SafeBreach Labs security researcher Or Yair discovered several vulnerabilities that allowed him to turn endpoint detection and response (EDR) and antivirus (AV) products into wipers.
The identified issues, which were presented on Wednesday at the Black Hat Europe cybersecurity conference, allowed the researcher to trick the vulnerable security products into deleting arbitrary files and directories on the system and render the machine unusable.
Dubbed Aikido, the researcher’s wiper abuses the extended privileges that EDR and AV products have on the system, relying on decoy directories containing specially crafted paths to trigger the deletion of legitimate files.
“This wiper runs with the permissions of an unprivileged user yet has the ability to wipe almost any file on a system, including system files, and make a computer completely unbootable. It does all that without implementing code that touches the target files, making it fully undetectable,” the researcher explains.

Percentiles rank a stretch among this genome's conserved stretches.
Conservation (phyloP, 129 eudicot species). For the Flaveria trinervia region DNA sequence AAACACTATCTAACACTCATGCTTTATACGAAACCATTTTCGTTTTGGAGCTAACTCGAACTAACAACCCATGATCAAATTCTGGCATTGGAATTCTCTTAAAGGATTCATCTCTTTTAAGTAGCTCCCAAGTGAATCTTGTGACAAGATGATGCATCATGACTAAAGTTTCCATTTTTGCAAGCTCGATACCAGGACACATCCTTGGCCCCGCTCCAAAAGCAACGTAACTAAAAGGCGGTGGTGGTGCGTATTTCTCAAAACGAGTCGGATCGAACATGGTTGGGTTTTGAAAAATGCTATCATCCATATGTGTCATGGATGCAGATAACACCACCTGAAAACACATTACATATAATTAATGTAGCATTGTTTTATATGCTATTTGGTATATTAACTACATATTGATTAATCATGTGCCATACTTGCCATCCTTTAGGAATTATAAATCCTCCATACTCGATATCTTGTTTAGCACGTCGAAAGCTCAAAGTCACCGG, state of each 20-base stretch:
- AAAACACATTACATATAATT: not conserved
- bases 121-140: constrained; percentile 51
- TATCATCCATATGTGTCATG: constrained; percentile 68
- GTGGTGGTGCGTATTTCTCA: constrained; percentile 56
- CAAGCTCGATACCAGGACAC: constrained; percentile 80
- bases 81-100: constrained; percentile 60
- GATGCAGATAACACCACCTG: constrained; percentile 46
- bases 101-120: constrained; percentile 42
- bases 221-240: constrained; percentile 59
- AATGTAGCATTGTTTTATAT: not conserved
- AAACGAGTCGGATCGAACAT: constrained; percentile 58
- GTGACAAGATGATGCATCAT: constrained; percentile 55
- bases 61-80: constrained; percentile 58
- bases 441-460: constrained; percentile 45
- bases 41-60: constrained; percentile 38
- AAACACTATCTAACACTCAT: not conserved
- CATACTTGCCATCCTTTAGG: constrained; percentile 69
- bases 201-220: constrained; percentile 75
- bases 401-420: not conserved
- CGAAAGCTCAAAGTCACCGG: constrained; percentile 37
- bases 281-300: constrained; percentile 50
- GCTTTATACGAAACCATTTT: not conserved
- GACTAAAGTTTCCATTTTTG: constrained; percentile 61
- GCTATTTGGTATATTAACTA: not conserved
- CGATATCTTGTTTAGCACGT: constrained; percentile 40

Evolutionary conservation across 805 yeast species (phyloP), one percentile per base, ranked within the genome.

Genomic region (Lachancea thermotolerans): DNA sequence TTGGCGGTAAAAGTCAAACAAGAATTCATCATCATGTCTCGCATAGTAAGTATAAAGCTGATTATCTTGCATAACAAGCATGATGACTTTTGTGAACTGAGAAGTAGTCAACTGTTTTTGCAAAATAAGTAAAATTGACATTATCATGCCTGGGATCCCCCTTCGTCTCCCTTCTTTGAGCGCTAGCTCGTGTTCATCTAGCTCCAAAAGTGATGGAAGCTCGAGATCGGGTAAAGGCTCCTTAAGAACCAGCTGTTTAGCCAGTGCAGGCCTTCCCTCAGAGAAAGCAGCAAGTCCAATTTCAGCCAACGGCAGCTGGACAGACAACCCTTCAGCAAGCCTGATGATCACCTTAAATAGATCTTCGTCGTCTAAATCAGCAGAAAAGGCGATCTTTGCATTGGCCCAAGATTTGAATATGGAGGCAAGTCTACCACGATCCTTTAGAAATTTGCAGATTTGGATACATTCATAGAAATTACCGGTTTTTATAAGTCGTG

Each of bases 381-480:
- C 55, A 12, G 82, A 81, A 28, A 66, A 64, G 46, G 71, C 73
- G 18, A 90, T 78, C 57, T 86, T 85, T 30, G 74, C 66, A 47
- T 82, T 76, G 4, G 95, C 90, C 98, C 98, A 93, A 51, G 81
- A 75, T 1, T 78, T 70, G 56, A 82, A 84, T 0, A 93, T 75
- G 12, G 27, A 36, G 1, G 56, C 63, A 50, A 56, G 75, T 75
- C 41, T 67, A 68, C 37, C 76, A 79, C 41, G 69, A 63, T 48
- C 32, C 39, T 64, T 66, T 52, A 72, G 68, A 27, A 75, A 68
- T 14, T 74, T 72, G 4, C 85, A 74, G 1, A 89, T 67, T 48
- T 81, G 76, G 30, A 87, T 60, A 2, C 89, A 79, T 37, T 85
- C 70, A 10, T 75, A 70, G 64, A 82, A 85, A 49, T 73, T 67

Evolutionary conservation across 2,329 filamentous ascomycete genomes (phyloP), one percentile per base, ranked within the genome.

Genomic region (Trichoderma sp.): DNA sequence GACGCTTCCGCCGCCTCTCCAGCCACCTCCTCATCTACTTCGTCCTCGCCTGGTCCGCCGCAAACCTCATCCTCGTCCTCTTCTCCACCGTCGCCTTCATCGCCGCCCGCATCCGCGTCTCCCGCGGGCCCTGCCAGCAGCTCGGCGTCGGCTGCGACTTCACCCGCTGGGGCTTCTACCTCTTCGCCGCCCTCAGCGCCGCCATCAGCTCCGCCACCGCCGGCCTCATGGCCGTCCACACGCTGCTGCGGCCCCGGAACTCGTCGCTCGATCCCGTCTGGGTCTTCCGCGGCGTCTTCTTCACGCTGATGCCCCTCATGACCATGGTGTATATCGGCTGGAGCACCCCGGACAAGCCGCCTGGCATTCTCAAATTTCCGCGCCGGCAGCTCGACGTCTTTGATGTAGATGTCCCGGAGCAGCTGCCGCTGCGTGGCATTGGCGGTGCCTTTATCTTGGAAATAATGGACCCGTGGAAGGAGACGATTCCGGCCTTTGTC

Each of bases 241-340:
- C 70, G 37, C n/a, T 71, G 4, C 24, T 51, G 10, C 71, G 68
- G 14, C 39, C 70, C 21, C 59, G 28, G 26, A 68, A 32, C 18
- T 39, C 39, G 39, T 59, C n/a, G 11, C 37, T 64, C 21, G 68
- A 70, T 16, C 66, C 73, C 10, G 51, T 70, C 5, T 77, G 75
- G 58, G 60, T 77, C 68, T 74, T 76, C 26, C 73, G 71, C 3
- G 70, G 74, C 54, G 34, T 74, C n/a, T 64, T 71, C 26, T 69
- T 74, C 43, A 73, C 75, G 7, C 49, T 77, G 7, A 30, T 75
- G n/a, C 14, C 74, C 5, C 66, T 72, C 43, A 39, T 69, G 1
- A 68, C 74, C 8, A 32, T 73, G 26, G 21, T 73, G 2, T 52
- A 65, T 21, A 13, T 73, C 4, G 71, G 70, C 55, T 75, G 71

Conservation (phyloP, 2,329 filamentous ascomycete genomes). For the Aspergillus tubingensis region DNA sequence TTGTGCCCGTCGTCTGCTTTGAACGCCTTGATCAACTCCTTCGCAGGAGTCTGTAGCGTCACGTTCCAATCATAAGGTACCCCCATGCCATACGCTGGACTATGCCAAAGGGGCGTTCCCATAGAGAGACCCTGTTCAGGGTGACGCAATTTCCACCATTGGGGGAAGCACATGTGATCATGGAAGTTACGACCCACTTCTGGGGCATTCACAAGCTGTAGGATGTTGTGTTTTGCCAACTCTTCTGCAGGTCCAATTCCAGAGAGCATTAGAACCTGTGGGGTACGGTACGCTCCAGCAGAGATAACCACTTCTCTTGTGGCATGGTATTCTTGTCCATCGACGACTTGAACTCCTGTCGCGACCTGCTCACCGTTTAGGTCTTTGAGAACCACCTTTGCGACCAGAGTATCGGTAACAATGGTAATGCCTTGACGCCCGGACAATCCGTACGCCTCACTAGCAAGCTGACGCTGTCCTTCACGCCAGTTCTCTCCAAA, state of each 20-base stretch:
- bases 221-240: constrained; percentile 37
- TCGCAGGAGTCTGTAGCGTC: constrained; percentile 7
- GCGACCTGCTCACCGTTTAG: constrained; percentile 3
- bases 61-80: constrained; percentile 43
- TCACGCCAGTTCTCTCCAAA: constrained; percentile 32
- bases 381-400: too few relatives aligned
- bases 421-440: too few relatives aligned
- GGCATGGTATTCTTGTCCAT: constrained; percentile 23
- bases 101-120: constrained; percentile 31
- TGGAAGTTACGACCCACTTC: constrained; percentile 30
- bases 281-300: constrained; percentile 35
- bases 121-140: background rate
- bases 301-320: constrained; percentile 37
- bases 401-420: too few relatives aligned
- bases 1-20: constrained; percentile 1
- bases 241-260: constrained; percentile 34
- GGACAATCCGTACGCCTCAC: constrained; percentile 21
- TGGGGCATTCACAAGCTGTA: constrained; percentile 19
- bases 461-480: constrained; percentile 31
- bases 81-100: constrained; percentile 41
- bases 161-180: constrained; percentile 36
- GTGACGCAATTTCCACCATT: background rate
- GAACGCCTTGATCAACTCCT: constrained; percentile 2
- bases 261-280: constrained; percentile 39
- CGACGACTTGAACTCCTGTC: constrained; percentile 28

The Aikido wiper exploits a window of opportunity between the detection of a malicious file and its actual deletion and abuses a feature in Windows that allows users to create junction point links – which are like symbolic links (symlinks) – regardless of their account’s privileges.
The new findings illustrate the threat actor’s continued abuse of Internet Explorer flaws such as CVE-2020-1380 and CVE-2021-26411 to drop backdoors like BLUELIGHT and Dolphin, the latter of which was disclosed by Slovak cybersecurity firm ESET late last month.
Another key tool in its arsenal is RokRat, a Windows-based remote access trojan that comes with a wide range of functions that allow it to capture screenshots, log keystrokes, and even harvest Bluetooth device information.